Thread: Guard pass compilation
8/11/2009 11:52pm, #31
I've taken the route of picking 3 takedowns and working those before class or with some of my guys outside of class just to get SOME takedowns that I excel at. Haven't gotten to the "Excel" part yet, but I'm getting to nonsuck levels...
I think that's the happy compromise if you don't have access to Judo, which I don't. I'll be busting my ass on these three takedowns for the next month until NAGA.
9/02/2009 3:53pm, #32
I worked on the Tozi style passing for a while. I really like the way Tozi switches his hips. I really want to be able to use this, but I've had varying results with it so far. Using the Chim Chim variation of the Tozi pass, I have had some difficulties. First, I have had people (one particularly tall/lanky guy in particular) reach across my back and underhook my foot-grabbin hand. My coach did this to me as well and was able to take my back. Second, I have had people take the leg that I'm not killing, around my back where they hook it over my shoulder. I notice this doesn't stop the pass, it is quite irritating. Any advice?
9/08/2009 1:55am, #33
- Join Date
- Feb 2006
Basically if you are adept at a few variations of the under leg pass / double under, baseball slide passes, and you want to work variety, there are two other families of guard passing that stand out:
1) Smash pass - the good old Carlos Gracie family pass - centered on smashing down the top knee and passing over it - there are a number of variations and Joe Moreira's books cover them (mentioned earlier). This family of passes works well against all the lockdown half guard game.
2) Toreando / bullfighter pass - knee grips, pin to ground and run around one side or the other.
I'm not trying to make a step-by-step on those 2 families, but just to point out that each have variations and sequences you can use to expand your double under / single under pass games.
10/11/2009 5:05pm, #34
- Join Date
- Sep 2006
- Port St Lucie
I prefer open guard passes to closed passes myself. I start by breaking the guard (sometimes standing, other times on knees) and then I like to back up a little, get my grips, and start a pass.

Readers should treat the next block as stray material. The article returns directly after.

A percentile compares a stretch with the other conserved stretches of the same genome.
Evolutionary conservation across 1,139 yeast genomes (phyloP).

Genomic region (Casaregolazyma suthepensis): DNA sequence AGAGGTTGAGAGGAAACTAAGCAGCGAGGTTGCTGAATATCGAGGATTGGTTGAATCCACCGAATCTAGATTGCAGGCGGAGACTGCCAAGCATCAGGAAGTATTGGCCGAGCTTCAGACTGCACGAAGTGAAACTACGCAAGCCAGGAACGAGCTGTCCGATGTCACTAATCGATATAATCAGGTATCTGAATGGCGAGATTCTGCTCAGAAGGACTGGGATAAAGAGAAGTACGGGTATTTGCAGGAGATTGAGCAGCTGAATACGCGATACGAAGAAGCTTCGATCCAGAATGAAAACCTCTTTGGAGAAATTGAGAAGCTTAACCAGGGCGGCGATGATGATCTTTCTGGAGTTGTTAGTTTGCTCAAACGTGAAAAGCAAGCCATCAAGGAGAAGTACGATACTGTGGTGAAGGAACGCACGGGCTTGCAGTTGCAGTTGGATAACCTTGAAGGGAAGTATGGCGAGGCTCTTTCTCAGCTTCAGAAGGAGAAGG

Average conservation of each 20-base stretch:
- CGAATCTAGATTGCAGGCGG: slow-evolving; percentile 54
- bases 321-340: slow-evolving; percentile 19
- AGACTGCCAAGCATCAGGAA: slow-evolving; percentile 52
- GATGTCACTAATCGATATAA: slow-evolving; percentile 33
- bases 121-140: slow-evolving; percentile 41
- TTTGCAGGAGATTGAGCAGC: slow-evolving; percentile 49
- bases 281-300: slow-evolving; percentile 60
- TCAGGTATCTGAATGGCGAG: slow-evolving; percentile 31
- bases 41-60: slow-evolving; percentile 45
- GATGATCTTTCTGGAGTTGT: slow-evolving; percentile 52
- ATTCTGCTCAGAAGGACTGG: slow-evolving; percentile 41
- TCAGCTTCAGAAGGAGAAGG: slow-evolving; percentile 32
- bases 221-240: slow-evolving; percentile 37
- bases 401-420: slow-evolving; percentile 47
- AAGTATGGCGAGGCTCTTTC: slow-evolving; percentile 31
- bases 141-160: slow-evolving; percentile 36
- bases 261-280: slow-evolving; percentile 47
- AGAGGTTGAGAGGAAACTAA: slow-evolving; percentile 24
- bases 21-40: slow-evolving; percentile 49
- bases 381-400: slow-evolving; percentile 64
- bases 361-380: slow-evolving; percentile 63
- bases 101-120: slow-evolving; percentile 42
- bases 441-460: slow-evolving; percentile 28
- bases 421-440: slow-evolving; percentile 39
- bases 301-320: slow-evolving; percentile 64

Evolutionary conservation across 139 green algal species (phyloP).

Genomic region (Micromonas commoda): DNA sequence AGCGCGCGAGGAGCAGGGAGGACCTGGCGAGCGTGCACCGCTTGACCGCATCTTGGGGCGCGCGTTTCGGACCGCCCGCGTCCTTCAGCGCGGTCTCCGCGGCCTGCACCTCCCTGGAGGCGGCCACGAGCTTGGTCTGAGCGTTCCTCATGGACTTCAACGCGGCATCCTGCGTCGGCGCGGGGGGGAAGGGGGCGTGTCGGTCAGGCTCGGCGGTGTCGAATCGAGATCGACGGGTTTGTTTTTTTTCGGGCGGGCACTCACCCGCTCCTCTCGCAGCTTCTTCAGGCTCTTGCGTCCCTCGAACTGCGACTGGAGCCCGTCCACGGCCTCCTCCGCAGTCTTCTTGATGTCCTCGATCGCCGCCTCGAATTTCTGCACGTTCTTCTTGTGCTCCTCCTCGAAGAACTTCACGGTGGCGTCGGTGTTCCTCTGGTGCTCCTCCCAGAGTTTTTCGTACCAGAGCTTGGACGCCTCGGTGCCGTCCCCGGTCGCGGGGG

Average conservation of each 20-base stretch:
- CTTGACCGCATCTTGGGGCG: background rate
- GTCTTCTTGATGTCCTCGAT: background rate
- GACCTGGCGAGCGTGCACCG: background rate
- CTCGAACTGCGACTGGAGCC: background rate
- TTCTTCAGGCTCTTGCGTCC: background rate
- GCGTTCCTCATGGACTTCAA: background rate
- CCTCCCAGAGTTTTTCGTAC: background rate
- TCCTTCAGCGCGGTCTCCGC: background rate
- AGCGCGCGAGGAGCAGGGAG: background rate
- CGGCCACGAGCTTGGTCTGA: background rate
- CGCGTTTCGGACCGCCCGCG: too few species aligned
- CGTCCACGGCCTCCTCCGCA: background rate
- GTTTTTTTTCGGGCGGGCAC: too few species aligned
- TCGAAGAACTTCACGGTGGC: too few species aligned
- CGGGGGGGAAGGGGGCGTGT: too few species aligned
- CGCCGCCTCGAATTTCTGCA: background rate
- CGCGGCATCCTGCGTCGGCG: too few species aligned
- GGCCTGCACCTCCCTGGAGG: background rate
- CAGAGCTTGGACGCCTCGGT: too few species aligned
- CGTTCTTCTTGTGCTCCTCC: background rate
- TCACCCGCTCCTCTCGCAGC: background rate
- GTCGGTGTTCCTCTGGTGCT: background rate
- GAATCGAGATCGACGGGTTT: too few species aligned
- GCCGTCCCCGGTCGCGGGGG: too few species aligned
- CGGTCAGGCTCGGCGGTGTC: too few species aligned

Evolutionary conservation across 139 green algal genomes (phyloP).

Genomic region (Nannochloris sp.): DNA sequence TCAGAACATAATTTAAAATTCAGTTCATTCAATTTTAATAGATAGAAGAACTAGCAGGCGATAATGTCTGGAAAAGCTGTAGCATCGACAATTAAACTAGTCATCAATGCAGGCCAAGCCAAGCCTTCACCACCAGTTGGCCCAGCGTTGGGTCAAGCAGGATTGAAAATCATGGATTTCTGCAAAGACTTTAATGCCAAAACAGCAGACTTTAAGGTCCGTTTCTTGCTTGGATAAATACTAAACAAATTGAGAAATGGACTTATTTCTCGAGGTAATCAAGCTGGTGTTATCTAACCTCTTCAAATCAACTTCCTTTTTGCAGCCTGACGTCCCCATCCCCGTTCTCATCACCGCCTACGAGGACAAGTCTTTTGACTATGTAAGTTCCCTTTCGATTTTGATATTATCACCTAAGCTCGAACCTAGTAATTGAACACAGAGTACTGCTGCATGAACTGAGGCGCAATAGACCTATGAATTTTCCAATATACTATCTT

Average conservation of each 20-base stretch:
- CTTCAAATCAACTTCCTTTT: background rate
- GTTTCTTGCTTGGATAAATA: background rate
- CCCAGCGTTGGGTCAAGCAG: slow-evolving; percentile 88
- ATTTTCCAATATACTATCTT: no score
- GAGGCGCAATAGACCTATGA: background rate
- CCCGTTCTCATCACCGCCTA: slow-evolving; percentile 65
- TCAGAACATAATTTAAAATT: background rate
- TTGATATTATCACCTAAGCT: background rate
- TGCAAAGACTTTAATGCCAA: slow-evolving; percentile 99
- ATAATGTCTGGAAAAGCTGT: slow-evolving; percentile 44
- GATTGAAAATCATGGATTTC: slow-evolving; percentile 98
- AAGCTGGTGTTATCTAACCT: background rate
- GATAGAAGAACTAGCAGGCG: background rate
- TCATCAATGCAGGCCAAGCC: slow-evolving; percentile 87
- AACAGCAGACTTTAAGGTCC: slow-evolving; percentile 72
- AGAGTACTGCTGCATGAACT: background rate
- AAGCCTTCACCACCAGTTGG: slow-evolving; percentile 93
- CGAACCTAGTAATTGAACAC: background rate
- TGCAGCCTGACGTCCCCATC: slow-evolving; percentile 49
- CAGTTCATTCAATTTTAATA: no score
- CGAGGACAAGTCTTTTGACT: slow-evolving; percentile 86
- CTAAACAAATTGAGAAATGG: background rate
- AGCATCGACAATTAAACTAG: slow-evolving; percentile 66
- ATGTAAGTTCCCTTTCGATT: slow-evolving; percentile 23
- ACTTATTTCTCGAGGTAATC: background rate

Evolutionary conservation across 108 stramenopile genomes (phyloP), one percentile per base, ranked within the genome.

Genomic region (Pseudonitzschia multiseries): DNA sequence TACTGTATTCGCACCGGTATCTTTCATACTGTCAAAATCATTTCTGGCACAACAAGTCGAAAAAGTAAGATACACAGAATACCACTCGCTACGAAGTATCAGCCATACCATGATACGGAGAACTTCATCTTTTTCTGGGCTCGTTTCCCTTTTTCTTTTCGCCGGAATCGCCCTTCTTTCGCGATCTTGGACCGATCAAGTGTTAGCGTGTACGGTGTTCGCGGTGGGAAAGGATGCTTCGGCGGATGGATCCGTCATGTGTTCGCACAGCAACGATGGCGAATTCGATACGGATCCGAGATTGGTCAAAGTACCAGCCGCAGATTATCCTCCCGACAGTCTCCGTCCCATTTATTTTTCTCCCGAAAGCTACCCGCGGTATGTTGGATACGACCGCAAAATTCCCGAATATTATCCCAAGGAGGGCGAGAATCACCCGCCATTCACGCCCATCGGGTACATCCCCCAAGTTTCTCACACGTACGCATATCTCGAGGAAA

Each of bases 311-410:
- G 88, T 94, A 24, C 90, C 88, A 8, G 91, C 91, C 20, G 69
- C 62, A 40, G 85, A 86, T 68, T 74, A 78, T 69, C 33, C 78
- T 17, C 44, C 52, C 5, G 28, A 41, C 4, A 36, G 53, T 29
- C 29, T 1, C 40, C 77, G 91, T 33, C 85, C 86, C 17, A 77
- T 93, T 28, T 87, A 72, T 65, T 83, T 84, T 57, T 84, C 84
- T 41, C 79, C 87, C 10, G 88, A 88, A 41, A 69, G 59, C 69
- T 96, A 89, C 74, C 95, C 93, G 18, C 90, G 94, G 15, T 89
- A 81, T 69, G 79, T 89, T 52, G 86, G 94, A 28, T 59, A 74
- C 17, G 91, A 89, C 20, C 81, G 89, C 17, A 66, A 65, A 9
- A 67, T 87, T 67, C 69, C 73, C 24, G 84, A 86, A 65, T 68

I've used Saulo's x-pass and it's variations to success...it also combines well with other passes so you can always switch in the middle of a pass if it isn't working.
Of course, you have to always be careful of your opponent getting their own grips and working spider guard, DLR, or single leg guard, but if you are comfortable working from open guard, this shouldn't be a problem unless one of these open guards is your opponents bread and butter.
10/11/2009 5:12pm, #35
I havent seen much talk on attacking while passing, or at least threatening to attack. I am a lover of the leglocks and this REALLY helps my passing game because people have to worry about a kneebar or heelhook/anklelock as well as the pass.
I normally use a kneeride from combat base style pass so I have full control of the legs while protecting myself from armbars and chokes and sweeps. I dont know if you lick messin with the legs, but there is another option to play with.
10/12/2009 3:23pm, #36
The answer to most passing problems really seems to be "go right" up to the mid-brown level. This thread stems from my inability to do anything but "go left".
10/12/2009 10:15pm, #37
I will say, my guard passing against the more skilled folk has gotten a lot more consistent since I started mixing some leglocks into my game as per Zapruder's suggestion. I'm not doing any kind of constant ankle diving every time I get in open guard, but a few leg attacks fit in really well with the rest of my game and have upped my percentages significantly.
Upa: I am intrigued by the seemingly cryptic nature of your previous post and demand elaboration.
10/13/2009 6:12pm, #38
I can guarantee with absolutely no certainty that the majority of your training partners pass to their left. You probably do too. As a result, most people are decent at re-guarding or defending passes against their right. It is far less common for people to pass the other way, hence it is easier to pass that way. Unfortunately you have to break the bad habit of passing to one side and clean up your technique going that way.
10/13/2009 6:42pm, #39
Holy ****... You're right. I just sat and thought about it for a few minutes and I rarely, if ever, pass to my right... I'm gonna spend all day at class tomorrow trying to pass to the right.
10/13/2009 7:12pm, #40
Interestingly, while I usually force half-guard to my left, when I do full baseball slide passes to side it's almost always to my right. I usually headstand-pass butterfly guard to my right, too.Undisputed KING OF ASSHOLES.